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This Was Tom Arnold's First Sign of a Stroke

The scary symptom came out of the blue, the actor says.

Actor and comedian Tom Arnold is best known for his work on the popular '90s sitcom Roseanne (not to mention his high-profile marriage to the show's co-creator and star, Roseanne Barr). But this summer, the veteran entertainer is making headlines for another reason: He recently revealed that earlier this year, he suffered a stroke while at home with his children. Arnold is now opening up about the circumstances of his health scare, including the first symptom that alerted him to danger. Read on to learn the first sign of Arnold's stroke, and how it has changed him profoundly—both inside and out—in the seven months since.

READ THIS NEXT: If You Do This During The Day, Your Stroke Risk Soars, New Study Says.

This was Arnold's first sign of a stroke.

Tom Arnold
Slaven Vlasic/Getty Images

On Jan. 17, the Roseanne actor suffered a stroke at his home in Beverly Hills, California. Speaking with US Weekly in July, he opened up about the moment he realized something was seriously wrong. "I was giving the kids a bath and turned around to count to 10 when suddenly my vision in my right eye went black as if there was a curtain coming down over my eye," he told the magazine.

Upon checking himself into UCLA Hospital in Los Angeles "for the 24-hour stroke protocol," Arnold learned that his symptoms were caused by a TIA mini-stroke. "As a 63-year-old single father of a nine and six year old, it was scary," he said. "On top of all this, I had massive organ failure two years ago. My doctor changed my medication, but I knew I needed to make bigger changes because I really dropped the ball on self-care."

READ THIS NEXT: If This Happens When You Wake Up, It Could Signal a Stroke, Doctors Warn.

His health scare inspired him to lose 75 pounds.

Tom Arnold
Rich Polk/Getty Images for Safe Kids Worldwide

Arnold's stroke proved to be the wake-up call he needed: as a result, he decided to start prioritizing his health like never before. After recovering from the immediate effects of the mini-stroke, he reached out to weight loss coach Charles D'Angelo, who ultimately helped the actor lose a total of 75 pounds over the following months. Having begun his weight loss journey at 285 pounds, the star says he now weighs 210, thanks to a healthy diet and consistent exercise. "First thing out of bed each day, no matter where I am, I'm on the elliptical for 30-60 minutes," the True Lies actor told People.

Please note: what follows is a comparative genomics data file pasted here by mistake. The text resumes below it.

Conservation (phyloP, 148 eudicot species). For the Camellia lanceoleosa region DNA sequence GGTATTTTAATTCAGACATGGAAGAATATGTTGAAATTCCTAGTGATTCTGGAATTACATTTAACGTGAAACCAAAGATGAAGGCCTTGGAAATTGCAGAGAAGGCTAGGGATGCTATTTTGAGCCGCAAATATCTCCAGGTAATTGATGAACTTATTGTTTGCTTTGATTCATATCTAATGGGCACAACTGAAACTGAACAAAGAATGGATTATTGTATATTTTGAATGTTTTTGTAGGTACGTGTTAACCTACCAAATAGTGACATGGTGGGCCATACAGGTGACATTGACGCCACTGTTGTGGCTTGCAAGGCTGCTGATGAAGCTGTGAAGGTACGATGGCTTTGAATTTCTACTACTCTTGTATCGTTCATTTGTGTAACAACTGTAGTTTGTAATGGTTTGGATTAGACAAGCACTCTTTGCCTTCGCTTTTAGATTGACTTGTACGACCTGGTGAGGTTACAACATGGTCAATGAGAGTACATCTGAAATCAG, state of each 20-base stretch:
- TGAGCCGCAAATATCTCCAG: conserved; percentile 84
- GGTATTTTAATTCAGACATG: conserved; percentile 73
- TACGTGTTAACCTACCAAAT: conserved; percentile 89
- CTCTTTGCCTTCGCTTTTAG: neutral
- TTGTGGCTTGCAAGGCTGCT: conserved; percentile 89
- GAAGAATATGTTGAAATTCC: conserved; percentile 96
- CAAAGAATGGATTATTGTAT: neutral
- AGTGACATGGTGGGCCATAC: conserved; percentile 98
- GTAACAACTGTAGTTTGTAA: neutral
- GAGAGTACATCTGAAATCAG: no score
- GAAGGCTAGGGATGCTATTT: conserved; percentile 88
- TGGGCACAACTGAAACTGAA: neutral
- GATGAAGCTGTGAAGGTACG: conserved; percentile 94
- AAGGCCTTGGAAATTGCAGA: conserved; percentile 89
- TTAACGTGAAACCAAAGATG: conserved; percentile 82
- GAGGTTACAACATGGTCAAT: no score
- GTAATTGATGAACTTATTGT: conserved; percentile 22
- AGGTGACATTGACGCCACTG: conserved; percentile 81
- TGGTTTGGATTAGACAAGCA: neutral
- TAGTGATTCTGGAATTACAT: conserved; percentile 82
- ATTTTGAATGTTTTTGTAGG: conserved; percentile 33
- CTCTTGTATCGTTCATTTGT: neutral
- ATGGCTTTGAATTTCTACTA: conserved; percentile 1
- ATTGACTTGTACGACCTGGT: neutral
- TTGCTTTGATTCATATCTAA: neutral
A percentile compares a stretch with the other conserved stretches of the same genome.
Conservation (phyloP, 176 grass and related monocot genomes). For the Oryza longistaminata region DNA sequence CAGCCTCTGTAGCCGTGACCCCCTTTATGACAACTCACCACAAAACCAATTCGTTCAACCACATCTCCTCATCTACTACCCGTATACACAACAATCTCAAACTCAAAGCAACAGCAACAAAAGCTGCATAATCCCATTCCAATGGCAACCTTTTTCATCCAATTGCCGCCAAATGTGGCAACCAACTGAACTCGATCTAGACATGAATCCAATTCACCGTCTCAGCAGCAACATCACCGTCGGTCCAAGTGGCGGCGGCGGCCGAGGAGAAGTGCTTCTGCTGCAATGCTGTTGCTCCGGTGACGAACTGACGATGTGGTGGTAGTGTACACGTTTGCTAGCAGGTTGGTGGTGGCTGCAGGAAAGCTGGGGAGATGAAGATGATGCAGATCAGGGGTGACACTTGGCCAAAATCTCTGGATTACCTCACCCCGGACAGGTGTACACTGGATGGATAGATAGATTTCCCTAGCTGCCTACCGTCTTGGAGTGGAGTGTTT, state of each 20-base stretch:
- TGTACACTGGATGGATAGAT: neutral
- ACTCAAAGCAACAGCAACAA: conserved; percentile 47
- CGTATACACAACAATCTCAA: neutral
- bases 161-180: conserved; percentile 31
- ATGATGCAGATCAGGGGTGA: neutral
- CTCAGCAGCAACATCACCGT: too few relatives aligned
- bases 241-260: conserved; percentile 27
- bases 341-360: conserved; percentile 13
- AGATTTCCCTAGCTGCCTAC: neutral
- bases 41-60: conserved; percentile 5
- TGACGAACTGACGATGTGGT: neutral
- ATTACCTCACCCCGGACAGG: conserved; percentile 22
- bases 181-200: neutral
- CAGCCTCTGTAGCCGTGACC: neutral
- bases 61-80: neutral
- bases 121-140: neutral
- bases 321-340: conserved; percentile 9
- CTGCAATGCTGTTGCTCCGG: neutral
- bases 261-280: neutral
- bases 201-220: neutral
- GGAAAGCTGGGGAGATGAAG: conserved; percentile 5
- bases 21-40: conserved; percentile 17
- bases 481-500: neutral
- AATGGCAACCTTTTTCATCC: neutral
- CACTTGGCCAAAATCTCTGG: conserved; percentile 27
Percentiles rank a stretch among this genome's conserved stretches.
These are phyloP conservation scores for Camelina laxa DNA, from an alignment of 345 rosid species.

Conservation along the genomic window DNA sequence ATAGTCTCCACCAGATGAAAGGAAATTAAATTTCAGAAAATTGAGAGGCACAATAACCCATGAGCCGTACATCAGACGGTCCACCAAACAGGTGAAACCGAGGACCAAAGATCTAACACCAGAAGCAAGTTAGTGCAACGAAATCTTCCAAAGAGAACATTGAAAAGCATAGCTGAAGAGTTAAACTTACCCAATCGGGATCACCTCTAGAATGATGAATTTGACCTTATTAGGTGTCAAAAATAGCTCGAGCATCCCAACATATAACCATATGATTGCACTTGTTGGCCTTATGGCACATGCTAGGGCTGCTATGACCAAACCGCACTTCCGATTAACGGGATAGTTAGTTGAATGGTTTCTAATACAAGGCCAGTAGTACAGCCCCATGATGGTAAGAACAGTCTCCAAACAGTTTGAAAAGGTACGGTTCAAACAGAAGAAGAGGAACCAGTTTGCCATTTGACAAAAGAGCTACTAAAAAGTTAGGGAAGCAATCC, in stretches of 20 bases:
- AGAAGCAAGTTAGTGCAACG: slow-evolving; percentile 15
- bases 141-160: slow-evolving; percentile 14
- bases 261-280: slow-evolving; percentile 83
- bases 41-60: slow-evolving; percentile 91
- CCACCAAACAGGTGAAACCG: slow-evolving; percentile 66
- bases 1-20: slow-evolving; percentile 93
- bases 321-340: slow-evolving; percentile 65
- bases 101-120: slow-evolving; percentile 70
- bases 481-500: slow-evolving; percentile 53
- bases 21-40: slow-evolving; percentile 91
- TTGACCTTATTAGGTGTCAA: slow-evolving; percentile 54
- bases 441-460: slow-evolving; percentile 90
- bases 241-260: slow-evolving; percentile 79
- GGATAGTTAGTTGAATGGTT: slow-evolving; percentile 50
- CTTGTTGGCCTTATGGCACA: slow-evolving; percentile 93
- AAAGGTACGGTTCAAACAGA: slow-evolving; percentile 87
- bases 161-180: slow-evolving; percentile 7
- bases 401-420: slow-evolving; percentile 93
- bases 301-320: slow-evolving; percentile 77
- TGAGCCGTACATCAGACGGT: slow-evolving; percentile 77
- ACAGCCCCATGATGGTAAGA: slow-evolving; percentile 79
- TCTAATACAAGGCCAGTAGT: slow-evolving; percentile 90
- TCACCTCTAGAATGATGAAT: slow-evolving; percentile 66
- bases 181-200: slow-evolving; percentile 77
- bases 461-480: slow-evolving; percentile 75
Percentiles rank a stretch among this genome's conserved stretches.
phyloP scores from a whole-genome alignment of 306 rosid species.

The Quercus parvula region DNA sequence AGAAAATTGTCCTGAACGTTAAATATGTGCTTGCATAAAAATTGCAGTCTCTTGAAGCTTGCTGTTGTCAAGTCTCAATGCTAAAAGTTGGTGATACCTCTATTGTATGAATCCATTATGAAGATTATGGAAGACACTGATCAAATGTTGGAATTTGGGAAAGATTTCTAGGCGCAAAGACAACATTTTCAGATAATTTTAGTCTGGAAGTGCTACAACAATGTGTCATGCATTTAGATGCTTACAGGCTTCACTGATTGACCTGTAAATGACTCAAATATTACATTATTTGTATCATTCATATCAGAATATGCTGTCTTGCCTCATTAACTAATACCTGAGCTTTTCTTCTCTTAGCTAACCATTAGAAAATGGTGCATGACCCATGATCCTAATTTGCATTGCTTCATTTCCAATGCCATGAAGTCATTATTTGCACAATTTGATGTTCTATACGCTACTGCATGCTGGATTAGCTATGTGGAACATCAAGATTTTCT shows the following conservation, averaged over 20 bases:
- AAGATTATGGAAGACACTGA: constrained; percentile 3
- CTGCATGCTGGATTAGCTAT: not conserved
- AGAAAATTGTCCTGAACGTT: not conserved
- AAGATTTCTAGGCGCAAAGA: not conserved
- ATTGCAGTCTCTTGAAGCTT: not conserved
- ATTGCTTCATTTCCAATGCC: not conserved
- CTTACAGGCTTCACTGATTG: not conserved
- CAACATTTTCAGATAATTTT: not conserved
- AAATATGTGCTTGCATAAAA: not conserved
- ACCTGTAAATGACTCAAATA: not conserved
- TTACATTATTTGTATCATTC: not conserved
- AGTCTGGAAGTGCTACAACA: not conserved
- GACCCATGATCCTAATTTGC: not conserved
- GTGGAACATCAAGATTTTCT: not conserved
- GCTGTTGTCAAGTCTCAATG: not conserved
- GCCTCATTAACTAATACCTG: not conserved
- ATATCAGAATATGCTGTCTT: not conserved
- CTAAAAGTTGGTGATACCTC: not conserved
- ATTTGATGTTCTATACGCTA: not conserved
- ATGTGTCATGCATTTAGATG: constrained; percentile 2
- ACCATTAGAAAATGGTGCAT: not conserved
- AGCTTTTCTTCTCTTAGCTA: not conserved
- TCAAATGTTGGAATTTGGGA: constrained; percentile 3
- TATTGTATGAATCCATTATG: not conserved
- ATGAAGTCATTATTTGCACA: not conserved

"We all know what we need to be doing, but getting yourself to do it can be a different story," Arnold says. "Having someone in your corner who cheers you on but also calls you out and challenges you is crucial. Charles has been that for me."

Losing weight significantly lowers your stroke risk.

Tom Arnold
JB Lacroix/Getty Images

By losing weight, Arnold has also successfully lowered his future stroke risk, research suggests. "Being overweight is one of the top ten risk factors for stroke and is associated with almost one in five strokes," explains the World Stroke Organization (WSO).

Losing weight can slash your stroke risk dramatically by lowering your chance of developing underlying conditions, the organization adds. "Being categorized as overweight increases your risk of stroke by 22 percent, and if you are obese that risk increases by 64 percent. This is because carrying too much weight increases your risk of high blood pressure, heart disease, high cholesterol, and Type 2 diabetes, which all contribute to higher stroke risk. Maintaining a healthy weight will help you reduce your risk of stroke," the WSO writes.

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Arnold says the change has boosted his health and self-confidence.

Tom Arnold
Araya Doheny/WireImage via Getty Images

Besides the physical transformation, Arnold says his new focus on fitness has been a boon for his mental health. "I don't run to food to escape my feelings or stress anymore," he said, noting that he feels he now sets a good example for his two children.

"I feel much better about my body," Arnold continued while speaking with People. "I can move better, I have more energy, I feel better in my clothes, I sleep better, and I think I've probably added years to my life to be here for my kids. I used to only look at my face in the mirror, which was hard enough, but now I face the whole thing," he told the outlet.

Lauren Gray
Lauren Gray is a New York-based writer, editor, and consultant. Read more
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